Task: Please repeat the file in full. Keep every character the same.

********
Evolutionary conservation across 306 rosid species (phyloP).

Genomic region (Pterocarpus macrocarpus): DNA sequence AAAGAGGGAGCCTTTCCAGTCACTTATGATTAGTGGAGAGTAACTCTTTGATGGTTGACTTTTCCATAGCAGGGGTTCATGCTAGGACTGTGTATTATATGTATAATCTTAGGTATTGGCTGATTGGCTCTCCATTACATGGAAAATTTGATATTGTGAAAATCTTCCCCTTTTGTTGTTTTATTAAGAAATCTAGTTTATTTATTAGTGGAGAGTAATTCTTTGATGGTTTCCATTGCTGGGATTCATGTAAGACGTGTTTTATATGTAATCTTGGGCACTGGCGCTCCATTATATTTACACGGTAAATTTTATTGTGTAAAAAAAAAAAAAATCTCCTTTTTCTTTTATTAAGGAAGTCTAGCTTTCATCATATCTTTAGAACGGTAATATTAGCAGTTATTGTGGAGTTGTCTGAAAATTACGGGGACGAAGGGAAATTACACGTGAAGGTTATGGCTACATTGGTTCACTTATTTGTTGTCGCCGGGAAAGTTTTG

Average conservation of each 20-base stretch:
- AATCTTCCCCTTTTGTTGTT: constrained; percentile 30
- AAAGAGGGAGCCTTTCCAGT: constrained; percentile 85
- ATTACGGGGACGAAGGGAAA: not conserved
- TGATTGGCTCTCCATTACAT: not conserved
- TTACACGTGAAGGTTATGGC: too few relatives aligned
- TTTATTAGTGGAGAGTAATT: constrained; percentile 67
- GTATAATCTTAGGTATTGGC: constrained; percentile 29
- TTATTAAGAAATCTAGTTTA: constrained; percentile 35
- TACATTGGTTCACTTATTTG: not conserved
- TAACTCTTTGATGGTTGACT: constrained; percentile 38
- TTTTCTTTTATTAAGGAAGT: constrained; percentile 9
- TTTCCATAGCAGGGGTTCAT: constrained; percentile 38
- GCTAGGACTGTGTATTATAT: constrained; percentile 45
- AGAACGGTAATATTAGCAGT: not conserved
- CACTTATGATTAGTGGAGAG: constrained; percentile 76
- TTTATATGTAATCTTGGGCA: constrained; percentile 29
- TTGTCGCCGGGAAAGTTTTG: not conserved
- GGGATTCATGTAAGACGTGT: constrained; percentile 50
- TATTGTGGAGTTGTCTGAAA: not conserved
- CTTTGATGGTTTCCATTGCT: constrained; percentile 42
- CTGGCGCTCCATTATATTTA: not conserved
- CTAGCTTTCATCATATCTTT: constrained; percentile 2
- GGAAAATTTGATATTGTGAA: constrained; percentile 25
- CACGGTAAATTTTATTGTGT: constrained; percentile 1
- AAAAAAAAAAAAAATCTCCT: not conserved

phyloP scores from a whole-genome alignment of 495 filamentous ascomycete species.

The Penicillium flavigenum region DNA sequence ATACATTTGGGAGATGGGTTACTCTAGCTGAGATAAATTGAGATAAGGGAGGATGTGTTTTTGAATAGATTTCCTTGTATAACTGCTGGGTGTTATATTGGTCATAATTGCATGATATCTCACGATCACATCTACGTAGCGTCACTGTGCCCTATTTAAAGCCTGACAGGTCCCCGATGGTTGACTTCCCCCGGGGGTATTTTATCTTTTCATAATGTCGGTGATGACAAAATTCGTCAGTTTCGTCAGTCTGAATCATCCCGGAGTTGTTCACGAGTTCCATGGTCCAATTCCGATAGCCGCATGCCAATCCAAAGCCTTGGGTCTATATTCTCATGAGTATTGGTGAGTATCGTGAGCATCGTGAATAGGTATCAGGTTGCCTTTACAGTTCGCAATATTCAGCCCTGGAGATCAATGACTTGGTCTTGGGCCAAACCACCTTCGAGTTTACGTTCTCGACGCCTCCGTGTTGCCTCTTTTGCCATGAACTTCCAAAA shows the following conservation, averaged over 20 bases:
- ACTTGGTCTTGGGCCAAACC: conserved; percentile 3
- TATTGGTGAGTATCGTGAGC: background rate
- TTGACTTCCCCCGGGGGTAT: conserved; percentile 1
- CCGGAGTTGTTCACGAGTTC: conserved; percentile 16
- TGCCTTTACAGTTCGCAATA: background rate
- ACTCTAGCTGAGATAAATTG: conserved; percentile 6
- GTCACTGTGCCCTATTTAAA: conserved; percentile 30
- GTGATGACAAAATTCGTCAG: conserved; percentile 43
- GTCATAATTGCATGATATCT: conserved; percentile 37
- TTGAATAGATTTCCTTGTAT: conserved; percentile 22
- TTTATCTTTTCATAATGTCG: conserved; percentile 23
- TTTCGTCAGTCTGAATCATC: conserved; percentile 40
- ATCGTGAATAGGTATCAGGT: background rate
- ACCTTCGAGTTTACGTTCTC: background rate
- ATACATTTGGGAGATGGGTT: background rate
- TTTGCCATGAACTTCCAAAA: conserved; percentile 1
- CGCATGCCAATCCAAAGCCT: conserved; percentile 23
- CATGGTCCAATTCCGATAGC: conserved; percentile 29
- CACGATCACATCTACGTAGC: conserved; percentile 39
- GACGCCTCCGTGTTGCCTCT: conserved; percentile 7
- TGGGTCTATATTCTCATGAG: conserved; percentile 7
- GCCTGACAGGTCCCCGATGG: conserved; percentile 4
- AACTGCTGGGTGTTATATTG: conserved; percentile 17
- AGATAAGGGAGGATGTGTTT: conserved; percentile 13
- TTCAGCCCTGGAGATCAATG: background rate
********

Evolutionary conservation across 306 rosid species (phyloP).

Genomic region (Pterocarpus macrocarpus): DNA sequence AAAGAGGGAGCCTTTCCAGTCACTTATGATTAGTGGAGAGTAACTCTTTGATGGTTGACTTTTCCATAGCAGGGGTTCATGCTAGGACTGTGTATTATATGTATAATCTTAGGTATTGGCTGATTGGCTCTCCATTACATGGAAAATTTGATATTGTGAAAATCTTCCCCTTTTGTTGTTTTATTAAGAAATCTAGTTTATTTATTAGTGGAGAGTAATTCTTTGATGGTTTCCATTGCTGGGATTCATGTAAGACGTGTTTTATATGTAATCTTGGGCACTGGCGCTCCATTATATTTACACGGTAAATTTTATTGTGTAAAAAAAAAAAAAATCTCCTTTTTCTTTTATTAAGGAAGTCTAGCTTTCATCATATCTTTAGAACGGTAATATTAGCAGTTATTGTGGAGTTGTCTGAAAATTACGGGGACGAAGGGAAATTACACGTGAAGGTTATGGCTACATTGGTTCACTTATTTGTTGTCGCCGGGAAAGTTTTG

Average conservation of each 20-base stretch:
- AATCTTCCCCTTTTGTTGTT: constrained; percentile 30
- AAAGAGGGAGCCTTTCCAGT: constrained; percentile 85
- ATTACGGGGACGAAGGGAAA: not conserved
- TGATTGGCTCTCCATTACAT: not conserved
- TTACACGTGAAGGTTATGGC: too few relatives aligned
- TTTATTAGTGGAGAGTAATT: constrained; percentile 67
- GTATAATCTTAGGTATTGGC: constrained; percentile 29
- TTATTAAGAAATCTAGTTTA: constrained; percentile 35
- TACATTGGTTCACTTATTTG: not conserved
- TAACTCTTTGATGGTTGACT: constrained; percentile 38
- TTTTCTTTTATTAAGGAAGT: constrained; percentile 9
- TTTCCATAGCAGGGGTTCAT: constrained; percentile 38
- GCTAGGACTGTGTATTATAT: constrained; percentile 45
- AGAACGGTAATATTAGCAGT: not conserved
- CACTTATGATTAGTGGAGAG: constrained; percentile 76
- TTTATATGTAATCTTGGGCA: constrained; percentile 29
- TTGTCGCCGGGAAAGTTTTG: not conserved
- GGGATTCATGTAAGACGTGT: constrained; percentile 50
- TATTGTGGAGTTGTCTGAAA: not conserved
- CTTTGATGGTTTCCATTGCT: constrained; percentile 42
- CTGGCGCTCCATTATATTTA: not conserved
- CTAGCTTTCATCATATCTTT: constrained; percentile 2
- GGAAAATTTGATATTGTGAA: constrained; percentile 25
- CACGGTAAATTTTATTGTGT: constrained; percentile 1
- AAAAAAAAAAAAAATCTCCT: not conserved

phyloP scores from a whole-genome alignment of 495 filamentous ascomycete species.

The Penicillium flavigenum region DNA sequence ATACATTTGGGAGATGGGTTACTCTAGCTGAGATAAATTGAGATAAGGGAGGATGTGTTTTTGAATAGATTTCCTTGTATAACTGCTGGGTGTTATATTGGTCATAATTGCATGATATCTCACGATCACATCTACGTAGCGTCACTGTGCCCTATTTAAAGCCTGACAGGTCCCCGATGGTTGACTTCCCCCGGGGGTATTTTATCTTTTCATAATGTCGGTGATGACAAAATTCGTCAGTTTCGTCAGTCTGAATCATCCCGGAGTTGTTCACGAGTTCCATGGTCCAATTCCGATAGCCGCATGCCAATCCAAAGCCTTGGGTCTATATTCTCATGAGTATTGGTGAGTATCGTGAGCATCGTGAATAGGTATCAGGTTGCCTTTACAGTTCGCAATATTCAGCCCTGGAGATCAATGACTTGGTCTTGGGCCAAACCACCTTCGAGTTTACGTTCTCGACGCCTCCGTGTTGCCTCTTTTGCCATGAACTTCCAAAA shows the following conservation, averaged over 20 bases:
- ACTTGGTCTTGGGCCAAACC: conserved; percentile 3
- TATTGGTGAGTATCGTGAGC: background rate
- TTGACTTCCCCCGGGGGTAT: conserved; percentile 1
- CCGGAGTTGTTCACGAGTTC: conserved; percentile 16
- TGCCTTTACAGTTCGCAATA: background rate
- ACTCTAGCTGAGATAAATTG: conserved; percentile 6
- GTCACTGTGCCCTATTTAAA: conserved; percentile 30
- GTGATGACAAAATTCGTCAG: conserved; percentile 43
- GTCATAATTGCATGATATCT: conserved; percentile 37
- TTGAATAGATTTCCTTGTAT: conserved; percentile 22
- TTTATCTTTTCATAATGTCG: conserved; percentile 23
- TTTCGTCAGTCTGAATCATC: conserved; percentile 40
- ATCGTGAATAGGTATCAGGT: background rate
- ACCTTCGAGTTTACGTTCTC: background rate
- ATACATTTGGGAGATGGGTT: background rate
- TTTGCCATGAACTTCCAAAA: conserved; percentile 1
- CGCATGCCAATCCAAAGCCT: conserved; percentile 23
- CATGGTCCAATTCCGATAGC: conserved; percentile 29
- CACGATCACATCTACGTAGC: conserved; percentile 39
- GACGCCTCCGTGTTGCCTCT: conserved; percentile 7
- TGGGTCTATATTCTCATGAG: conserved; percentile 7
- GCCTGACAGGTCCCCGATGG: conserved; percentile 4
- AACTGCTGGGTGTTATATTG: conserved; percentile 17
- AGATAAGGGAGGATGTGTTT: conserved; percentile 13
- TTCAGCCCTGGAGATCAATG: background rate